The Salmson company’s distinguished and varied history started in 1890 when Émile Salmson created a workshop in Paris to make steam-powered compressors and centrifugal pumps for railways and the military. By 1896 the factory was building petrol-powered lifts and motors. Salmson were early entrants into the aero-engine market during World War I; after the war their search for peace-time work led them firstly to make car bodies and then complete cars. Car production ceased in 1957 and the company reverted to the pump manufacture that they continue today in Chatou and Laval.
The first cars were built under licence from GN in Salmson’s Billancourt factory, with six examples displayed at the 1919 Paris Salon – but the first true Salmson was powered by a 4-cylinder engine designed by Emile Petit, with remarkable Monoculbuteur (single-rocker) valve gear that used only one pushrod per cyclinder. This pushed open the exhaust valves and springs opened the inlets.
In 1921 the company built their first twin-cam engine; a layout that would endure to the end of car production. They were successful in racing between 1921 and 1928, then turned entirely to road cars. The long-lived S series started in 1929 and ended in 1951 – and our Snapshot shows an S4 DA from 1937.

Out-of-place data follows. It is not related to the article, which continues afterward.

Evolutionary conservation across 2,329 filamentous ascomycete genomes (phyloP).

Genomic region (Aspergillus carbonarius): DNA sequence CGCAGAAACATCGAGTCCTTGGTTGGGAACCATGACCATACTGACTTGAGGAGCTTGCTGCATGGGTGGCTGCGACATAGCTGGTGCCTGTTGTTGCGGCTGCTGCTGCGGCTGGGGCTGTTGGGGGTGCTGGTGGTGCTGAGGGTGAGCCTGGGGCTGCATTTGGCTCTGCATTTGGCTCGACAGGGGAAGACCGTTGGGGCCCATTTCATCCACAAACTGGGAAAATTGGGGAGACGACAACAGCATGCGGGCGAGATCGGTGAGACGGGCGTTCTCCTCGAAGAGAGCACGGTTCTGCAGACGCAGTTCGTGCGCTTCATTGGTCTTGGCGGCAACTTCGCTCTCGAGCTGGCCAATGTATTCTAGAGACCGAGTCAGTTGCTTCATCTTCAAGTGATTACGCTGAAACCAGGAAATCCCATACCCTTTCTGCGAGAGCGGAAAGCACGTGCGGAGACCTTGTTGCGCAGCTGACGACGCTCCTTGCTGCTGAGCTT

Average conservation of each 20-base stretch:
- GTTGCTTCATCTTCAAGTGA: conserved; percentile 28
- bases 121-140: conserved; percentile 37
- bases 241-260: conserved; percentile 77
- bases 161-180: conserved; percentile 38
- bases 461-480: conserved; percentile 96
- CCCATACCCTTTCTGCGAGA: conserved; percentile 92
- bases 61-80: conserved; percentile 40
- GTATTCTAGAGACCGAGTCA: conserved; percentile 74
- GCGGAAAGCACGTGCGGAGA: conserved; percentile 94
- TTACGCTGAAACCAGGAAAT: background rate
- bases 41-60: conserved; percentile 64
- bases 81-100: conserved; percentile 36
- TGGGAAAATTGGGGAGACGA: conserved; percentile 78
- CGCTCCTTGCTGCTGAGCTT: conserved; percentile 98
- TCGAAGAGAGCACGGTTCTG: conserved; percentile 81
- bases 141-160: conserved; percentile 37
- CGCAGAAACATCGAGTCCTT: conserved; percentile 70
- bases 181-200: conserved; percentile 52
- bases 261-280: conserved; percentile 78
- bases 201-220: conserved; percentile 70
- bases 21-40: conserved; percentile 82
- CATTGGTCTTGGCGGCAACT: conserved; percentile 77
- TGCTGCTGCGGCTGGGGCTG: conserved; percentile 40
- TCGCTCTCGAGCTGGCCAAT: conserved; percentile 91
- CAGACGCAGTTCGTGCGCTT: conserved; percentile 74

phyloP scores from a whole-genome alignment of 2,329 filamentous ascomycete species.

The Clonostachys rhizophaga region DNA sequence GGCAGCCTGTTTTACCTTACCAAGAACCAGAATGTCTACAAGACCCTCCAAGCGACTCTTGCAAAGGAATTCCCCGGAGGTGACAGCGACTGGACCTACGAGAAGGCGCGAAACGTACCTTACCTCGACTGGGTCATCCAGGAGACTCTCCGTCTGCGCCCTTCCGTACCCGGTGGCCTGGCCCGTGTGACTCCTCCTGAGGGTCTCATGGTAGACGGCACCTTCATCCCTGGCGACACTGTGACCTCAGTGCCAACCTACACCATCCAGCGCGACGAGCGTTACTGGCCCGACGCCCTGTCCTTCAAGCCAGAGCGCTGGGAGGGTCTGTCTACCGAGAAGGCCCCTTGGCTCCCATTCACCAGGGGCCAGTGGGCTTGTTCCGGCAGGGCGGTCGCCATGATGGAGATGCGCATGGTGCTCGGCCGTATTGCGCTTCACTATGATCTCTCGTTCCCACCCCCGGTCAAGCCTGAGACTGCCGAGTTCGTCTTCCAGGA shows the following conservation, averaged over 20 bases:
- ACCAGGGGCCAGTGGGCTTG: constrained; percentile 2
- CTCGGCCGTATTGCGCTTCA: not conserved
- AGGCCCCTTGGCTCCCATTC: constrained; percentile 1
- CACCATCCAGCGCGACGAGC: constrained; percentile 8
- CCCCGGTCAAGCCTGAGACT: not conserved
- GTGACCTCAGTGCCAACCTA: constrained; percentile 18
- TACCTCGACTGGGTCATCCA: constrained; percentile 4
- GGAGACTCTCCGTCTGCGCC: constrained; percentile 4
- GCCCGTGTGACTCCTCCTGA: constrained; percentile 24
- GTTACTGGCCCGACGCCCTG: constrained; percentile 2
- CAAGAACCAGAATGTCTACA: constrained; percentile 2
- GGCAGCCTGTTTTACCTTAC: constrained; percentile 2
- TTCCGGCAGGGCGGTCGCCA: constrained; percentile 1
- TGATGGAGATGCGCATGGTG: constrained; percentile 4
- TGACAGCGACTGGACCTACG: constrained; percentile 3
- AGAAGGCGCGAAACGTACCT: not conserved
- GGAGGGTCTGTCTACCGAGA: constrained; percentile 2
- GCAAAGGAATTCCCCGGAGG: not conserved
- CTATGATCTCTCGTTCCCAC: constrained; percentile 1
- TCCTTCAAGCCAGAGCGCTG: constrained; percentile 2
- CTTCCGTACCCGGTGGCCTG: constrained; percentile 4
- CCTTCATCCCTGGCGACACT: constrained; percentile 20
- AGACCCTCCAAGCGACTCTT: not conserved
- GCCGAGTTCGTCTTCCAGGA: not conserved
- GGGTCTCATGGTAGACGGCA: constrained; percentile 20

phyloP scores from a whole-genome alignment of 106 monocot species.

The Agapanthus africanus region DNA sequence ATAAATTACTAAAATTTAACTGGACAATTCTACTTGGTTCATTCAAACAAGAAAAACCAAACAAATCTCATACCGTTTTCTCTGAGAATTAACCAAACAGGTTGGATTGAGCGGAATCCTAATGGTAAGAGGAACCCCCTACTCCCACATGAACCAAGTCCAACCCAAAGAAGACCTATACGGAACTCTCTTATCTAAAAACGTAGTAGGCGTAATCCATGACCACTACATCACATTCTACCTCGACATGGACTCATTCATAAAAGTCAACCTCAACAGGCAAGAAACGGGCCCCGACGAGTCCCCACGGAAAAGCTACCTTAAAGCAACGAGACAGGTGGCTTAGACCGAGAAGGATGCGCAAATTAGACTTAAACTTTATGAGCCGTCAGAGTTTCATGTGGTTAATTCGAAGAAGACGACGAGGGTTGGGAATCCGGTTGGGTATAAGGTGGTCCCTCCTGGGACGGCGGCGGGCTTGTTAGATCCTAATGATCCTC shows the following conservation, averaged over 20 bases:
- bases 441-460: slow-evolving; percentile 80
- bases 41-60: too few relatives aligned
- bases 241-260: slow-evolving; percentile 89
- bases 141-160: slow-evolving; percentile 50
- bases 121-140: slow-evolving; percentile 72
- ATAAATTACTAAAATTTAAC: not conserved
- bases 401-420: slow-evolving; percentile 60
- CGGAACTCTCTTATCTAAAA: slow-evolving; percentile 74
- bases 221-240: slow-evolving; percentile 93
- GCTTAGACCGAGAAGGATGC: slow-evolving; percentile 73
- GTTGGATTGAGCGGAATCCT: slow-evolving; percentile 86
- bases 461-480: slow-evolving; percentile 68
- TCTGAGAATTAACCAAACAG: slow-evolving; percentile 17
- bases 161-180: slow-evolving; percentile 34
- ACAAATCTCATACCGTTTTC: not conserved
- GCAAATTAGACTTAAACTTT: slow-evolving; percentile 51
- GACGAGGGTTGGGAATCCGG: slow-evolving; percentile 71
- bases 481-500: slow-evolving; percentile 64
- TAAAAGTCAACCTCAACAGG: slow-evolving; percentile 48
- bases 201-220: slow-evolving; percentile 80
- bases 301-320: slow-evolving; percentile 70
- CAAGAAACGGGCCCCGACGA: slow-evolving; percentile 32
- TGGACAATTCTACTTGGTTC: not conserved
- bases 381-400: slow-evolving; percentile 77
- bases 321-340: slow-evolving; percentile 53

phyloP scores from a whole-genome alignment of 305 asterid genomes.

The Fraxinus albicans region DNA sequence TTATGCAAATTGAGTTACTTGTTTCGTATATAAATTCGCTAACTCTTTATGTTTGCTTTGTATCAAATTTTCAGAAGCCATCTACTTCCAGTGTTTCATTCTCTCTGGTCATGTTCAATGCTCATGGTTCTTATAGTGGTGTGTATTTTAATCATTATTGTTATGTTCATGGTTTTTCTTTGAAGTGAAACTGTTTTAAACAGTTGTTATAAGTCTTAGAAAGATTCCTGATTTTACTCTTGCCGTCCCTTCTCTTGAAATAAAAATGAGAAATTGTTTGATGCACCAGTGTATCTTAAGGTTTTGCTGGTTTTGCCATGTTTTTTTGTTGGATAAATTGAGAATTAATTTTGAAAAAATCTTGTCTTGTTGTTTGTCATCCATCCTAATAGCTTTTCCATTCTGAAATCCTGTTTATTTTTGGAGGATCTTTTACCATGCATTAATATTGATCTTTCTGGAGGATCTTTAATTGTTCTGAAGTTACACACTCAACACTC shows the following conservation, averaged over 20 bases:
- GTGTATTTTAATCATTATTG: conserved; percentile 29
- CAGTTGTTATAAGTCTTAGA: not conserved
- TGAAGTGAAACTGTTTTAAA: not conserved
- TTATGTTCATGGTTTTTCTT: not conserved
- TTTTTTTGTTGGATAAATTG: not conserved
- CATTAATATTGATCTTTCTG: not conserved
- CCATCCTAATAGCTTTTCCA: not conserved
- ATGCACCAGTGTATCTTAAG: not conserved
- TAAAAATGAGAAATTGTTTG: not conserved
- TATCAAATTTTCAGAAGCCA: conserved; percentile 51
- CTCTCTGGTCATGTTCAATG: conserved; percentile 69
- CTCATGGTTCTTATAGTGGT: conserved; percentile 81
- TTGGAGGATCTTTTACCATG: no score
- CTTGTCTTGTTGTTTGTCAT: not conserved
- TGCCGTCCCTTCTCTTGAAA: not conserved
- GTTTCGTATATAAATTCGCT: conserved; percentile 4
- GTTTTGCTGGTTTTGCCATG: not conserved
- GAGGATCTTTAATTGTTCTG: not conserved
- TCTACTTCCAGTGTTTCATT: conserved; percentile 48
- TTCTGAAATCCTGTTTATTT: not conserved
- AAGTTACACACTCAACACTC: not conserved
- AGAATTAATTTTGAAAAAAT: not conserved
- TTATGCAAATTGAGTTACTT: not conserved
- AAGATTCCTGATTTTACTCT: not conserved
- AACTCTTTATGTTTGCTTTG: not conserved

The S Series was launched in October 1928 at the Paris Salon. It had a small twin-cam 6-cylinder 9 CV engine and could only be distinguished from Salmson’s existing 4-cylinder cars by the “Six” logo in the centre of the radiator grille. 1929 was an inauspicious year to go upmarket in this way and the S did not sell well – but it was the forerunner of the much more successful S4 that appeared with a 1,465cc 4-cylinder engine and classic 4-speed manual transmission in 1932. From May 1934 a Cotal electromechanical gearbox could be specified at extra cost.
The S4 D was introduced in 1934 with a larger engine of 1,596cc, and in 1936 came the S4 DA with 1,731cc capacity, an improved design of hemispherical combustion chamber and centrally positioned spark plugs, making the car noticeably more responsive than others of this engine size. By this time the S4 had also gained independent front suspension. It was priced approximately 50% above a Peugeot 302 with similar specification – a figure that illustrates the Salmson’s relatively exalted position in the 10CV tax-band market.
At the outbreak of World War II the S4 was too complex to interest the French military and the factory was too small to move over to war production. However, the car division survived post-war, initially making modernised versions of the S4 and ultimately the 2300 S launched in 1953. Car production ceased in 1957 and Renault bought the factory.
Picture courtesy of the Richard Roberts Archive